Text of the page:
And the fish replied,
We do not sleep nor do we wake. We do not die nor do we live. We and the water are one.
The fisherman did not understand what it said and his unease grew when he saw that the fish’s fiery eye had turned into a golden coin, and now he saw himself reflected there with his finger stretched to pluck it out. He hesitated, then thought of all the eyes of all the other fish, and he did as he had seen. And the eye swallowed him up.” (Haytham El Wardany, The Book of Sleep, trans. Robin Moger)

“Notwithstanding, lest we should offend them, go thou to the sea, and cast an hook, and take up the fish that first cometh up; and when thou hast opened his mouth, thou shalt find a piece of money: that take, and give unto them for me and thee.” (Matthew 17:27, King James Version)

“He just turns the matter into a subject of ridicule. That is the point of the miracle. The power which imposes the levy is ridiculous, and he thus performs an absurd miracle to show how unimportant the power is. The miracle displays the complete indifference of Jesus to the king, the temple authorities, etc. Catch a fish—any fish—and you will find the coin in its mouth.” (Jacques Ellul, Anarchy and Christianity, trans. Geoffrey W. Bromiley)

“Sleep deprivation as torture can be traced back many centuries, but its systematic use coincides historically with the availability of electric lighting and the means for sustained sound amplification. First practiced routinely by Stalin's police in the 1930s, sleep deprivation was usually the initial part of what the NKVD torturers called “the conveyor belt”—the organized sequences of brutalities, of useless violence that irreparably damages human beings. It produces psychosis after a relatively short period of time, and after several weeks begins to cause neurological damage.” (Jonathan Crary, 24/7: Late Capitalism and the Ends of Sleep)

“If revolution is awakening—a long-awaited anomaly that brings a deep collective slumber to an end—then is not sleep a return to dispossession? Is it not a synonym for failure? A failure to reshape reality? An inability to alter the circumstances of life? A defeat in the struggle to redefine the self? But a closer look at what takes place in the instant that we enter sleep tells us something different: this moment does not mark the onset of failure; it simply concedes it.” (El Wardany, The Book of Sleep again)

“Yet tiredness also presents a set of exegetic problems in terms of its visibility and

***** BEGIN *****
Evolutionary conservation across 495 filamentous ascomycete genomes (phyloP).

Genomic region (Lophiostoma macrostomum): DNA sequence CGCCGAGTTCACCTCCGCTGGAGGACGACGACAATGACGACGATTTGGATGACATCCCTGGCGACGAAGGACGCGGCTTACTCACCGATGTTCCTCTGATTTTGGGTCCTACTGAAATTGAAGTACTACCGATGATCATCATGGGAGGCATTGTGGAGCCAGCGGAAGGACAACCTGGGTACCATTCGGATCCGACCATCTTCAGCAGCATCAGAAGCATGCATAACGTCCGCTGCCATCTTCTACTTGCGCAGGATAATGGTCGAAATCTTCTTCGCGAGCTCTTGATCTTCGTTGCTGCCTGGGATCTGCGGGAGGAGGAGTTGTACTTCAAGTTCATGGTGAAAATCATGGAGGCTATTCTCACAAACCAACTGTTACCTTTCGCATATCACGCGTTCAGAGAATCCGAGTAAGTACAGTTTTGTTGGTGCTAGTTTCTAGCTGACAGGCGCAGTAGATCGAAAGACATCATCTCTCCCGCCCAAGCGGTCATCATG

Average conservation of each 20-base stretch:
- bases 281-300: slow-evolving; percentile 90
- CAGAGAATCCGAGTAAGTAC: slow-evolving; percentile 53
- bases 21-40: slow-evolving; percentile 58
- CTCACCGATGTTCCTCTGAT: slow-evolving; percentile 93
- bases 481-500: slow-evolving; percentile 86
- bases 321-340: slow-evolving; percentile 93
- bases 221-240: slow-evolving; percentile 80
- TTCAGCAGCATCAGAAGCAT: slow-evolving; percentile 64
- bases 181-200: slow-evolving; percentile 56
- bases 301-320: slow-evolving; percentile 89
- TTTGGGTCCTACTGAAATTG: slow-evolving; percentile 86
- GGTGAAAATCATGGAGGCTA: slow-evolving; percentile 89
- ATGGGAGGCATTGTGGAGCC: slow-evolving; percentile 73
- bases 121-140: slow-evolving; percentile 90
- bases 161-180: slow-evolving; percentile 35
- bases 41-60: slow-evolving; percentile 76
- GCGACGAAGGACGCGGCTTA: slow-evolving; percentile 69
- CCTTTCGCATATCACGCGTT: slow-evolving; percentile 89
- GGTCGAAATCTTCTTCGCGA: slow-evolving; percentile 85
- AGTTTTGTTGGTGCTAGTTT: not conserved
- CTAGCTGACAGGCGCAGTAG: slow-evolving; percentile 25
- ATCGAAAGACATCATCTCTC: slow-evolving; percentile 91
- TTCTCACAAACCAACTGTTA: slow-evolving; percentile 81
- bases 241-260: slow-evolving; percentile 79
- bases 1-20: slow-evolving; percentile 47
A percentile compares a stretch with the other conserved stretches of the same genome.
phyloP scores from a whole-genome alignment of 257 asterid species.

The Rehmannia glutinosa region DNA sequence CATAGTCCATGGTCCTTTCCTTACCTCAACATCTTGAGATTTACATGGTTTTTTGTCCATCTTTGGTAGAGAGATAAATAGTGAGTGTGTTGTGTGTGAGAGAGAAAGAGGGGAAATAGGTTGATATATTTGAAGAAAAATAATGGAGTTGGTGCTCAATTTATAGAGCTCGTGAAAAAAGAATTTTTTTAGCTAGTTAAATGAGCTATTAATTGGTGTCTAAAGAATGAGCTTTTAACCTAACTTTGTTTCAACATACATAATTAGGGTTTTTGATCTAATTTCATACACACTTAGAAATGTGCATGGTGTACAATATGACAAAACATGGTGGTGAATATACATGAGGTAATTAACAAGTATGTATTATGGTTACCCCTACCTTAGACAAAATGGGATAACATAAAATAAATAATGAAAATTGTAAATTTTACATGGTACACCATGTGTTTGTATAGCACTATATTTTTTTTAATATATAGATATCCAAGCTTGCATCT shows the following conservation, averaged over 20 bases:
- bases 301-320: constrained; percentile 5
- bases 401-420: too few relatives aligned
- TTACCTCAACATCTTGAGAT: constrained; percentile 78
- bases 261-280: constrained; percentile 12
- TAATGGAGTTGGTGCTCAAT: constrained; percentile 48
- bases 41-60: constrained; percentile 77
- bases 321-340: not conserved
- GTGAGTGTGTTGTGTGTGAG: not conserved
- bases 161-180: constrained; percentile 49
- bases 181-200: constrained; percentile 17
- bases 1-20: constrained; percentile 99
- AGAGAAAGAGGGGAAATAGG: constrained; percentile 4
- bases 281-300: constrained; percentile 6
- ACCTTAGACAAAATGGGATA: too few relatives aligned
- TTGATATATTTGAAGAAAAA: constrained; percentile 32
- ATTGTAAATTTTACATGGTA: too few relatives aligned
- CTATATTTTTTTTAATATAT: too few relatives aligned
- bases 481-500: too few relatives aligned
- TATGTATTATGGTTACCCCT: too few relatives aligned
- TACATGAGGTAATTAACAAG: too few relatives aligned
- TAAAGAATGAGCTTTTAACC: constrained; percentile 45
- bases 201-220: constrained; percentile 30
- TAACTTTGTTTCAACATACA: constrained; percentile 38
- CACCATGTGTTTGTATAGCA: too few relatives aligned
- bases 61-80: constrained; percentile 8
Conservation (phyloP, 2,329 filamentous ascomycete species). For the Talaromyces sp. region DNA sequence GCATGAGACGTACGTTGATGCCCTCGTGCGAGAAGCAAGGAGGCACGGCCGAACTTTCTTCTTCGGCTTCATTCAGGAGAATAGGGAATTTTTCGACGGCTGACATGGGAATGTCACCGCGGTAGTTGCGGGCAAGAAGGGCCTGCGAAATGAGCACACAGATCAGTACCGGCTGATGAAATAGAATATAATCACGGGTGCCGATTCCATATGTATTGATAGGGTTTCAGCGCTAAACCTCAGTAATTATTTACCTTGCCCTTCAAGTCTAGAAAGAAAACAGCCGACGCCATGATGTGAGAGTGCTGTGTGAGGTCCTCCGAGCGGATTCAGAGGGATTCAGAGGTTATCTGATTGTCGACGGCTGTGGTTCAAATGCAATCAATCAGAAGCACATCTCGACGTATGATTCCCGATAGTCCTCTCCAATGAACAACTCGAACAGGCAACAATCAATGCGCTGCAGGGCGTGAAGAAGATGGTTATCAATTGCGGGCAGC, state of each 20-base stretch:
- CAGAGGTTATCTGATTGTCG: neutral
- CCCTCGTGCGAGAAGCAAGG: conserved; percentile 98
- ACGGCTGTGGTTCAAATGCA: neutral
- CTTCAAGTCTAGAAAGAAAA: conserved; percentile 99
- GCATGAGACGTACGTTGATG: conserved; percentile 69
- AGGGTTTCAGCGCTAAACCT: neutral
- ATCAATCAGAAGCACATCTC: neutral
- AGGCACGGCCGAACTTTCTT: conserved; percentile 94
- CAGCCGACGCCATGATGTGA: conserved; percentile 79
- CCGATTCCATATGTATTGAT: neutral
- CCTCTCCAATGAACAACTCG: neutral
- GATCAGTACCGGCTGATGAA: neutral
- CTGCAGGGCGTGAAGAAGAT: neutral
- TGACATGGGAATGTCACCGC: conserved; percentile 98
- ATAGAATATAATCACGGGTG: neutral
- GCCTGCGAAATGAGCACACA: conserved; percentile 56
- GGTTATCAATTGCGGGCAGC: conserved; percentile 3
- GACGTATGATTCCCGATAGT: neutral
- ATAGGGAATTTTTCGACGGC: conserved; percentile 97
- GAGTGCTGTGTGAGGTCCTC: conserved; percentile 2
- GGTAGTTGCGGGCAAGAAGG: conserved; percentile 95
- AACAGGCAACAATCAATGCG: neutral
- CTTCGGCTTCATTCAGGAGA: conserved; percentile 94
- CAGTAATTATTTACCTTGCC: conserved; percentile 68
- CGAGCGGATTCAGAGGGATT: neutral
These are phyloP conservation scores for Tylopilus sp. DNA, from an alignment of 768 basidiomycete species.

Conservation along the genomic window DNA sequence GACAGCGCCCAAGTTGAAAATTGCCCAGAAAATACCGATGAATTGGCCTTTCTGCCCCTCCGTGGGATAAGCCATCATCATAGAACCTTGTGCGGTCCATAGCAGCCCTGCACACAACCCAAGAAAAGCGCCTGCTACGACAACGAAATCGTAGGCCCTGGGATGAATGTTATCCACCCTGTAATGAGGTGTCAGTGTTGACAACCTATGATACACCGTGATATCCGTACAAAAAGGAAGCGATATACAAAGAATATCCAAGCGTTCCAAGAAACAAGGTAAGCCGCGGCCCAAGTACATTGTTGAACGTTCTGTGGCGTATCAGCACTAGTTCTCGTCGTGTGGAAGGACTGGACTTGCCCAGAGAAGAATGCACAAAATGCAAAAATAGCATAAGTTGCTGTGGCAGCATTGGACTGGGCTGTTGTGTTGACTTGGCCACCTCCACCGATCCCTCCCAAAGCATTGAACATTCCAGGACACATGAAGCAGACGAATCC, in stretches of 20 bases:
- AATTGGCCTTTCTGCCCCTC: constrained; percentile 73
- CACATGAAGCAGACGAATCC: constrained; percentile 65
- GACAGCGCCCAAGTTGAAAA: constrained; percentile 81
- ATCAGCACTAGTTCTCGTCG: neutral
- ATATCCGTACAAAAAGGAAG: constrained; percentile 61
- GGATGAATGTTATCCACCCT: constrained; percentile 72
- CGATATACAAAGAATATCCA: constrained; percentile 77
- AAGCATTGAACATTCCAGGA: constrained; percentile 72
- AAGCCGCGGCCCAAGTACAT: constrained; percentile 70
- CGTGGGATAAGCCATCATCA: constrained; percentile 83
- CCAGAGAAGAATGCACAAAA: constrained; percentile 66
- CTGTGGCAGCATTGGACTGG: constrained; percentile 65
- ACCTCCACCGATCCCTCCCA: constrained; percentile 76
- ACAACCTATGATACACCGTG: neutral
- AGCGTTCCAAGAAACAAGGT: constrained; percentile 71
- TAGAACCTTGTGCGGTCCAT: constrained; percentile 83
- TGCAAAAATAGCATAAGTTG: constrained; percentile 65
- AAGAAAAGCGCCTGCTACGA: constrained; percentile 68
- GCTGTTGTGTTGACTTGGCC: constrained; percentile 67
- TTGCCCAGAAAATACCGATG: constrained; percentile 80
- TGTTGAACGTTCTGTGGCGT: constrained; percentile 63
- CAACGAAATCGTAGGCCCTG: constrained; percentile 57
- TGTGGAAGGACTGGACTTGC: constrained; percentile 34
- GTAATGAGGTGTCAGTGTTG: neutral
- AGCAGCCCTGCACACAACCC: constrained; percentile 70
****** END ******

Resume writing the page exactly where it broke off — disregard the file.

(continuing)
invisibility, and at the level of an experienced, sensed temporality. That is, fatigue, weariness, tiredness, and exhaustion emerge from a relation to a sense of a time that passes, passes on, and passes through the actor’s laboring body, but also never ceases to pass on, to pass through.” (Elena Gorfinkel, “Weariness, Waiting: Enduration and Art Cinema’s Tired Bodies”)

“I saw a Rohmer film once … it was kind of like watching paint dry.” (Gene Hackman’s character Harry Moseby’s famous comment in Arthur Penn’s Night Moves)

“I’m trying to find a cinematic language with real literary merit. A style that doesn’t ignore what words mean, and may, in fact, end up being very wordy. The filmmaker I love the best is Eric Rohmer, especially My Night at Maud’s and The Marquise of O because it’s so literary, people talk so much, and yet it’s not uncinematic.” (Kathleen Collins, interview with Oliver Franklin)

“Rohmer’s characters can, because of their class background, afford to be idle; Linklater’s cannot. They are often young, newly independent, and thus poor. Ethan Hawke’s character, Jesse, for example, has to stay up all night because he does not have the money for a hotel room. Still, idleness is just as important to those who do not have the money to be so. In this sense, Linklater’s work is akin the work of Jacques Tati, despite his interest in the content of dialogue, which Tati cared little about. Tati’s Hulot is simply unfit for work, as in Mon Oncle (1958), when he falls asleep in the rubber hose factory, thus setting off a major malfunction in the assembly line.” (Brian Price, “Richard Linklater”)

Waxing Nostalgic — And Then Some — About Richard Linklater's “Slacker” |  Trash Film Guru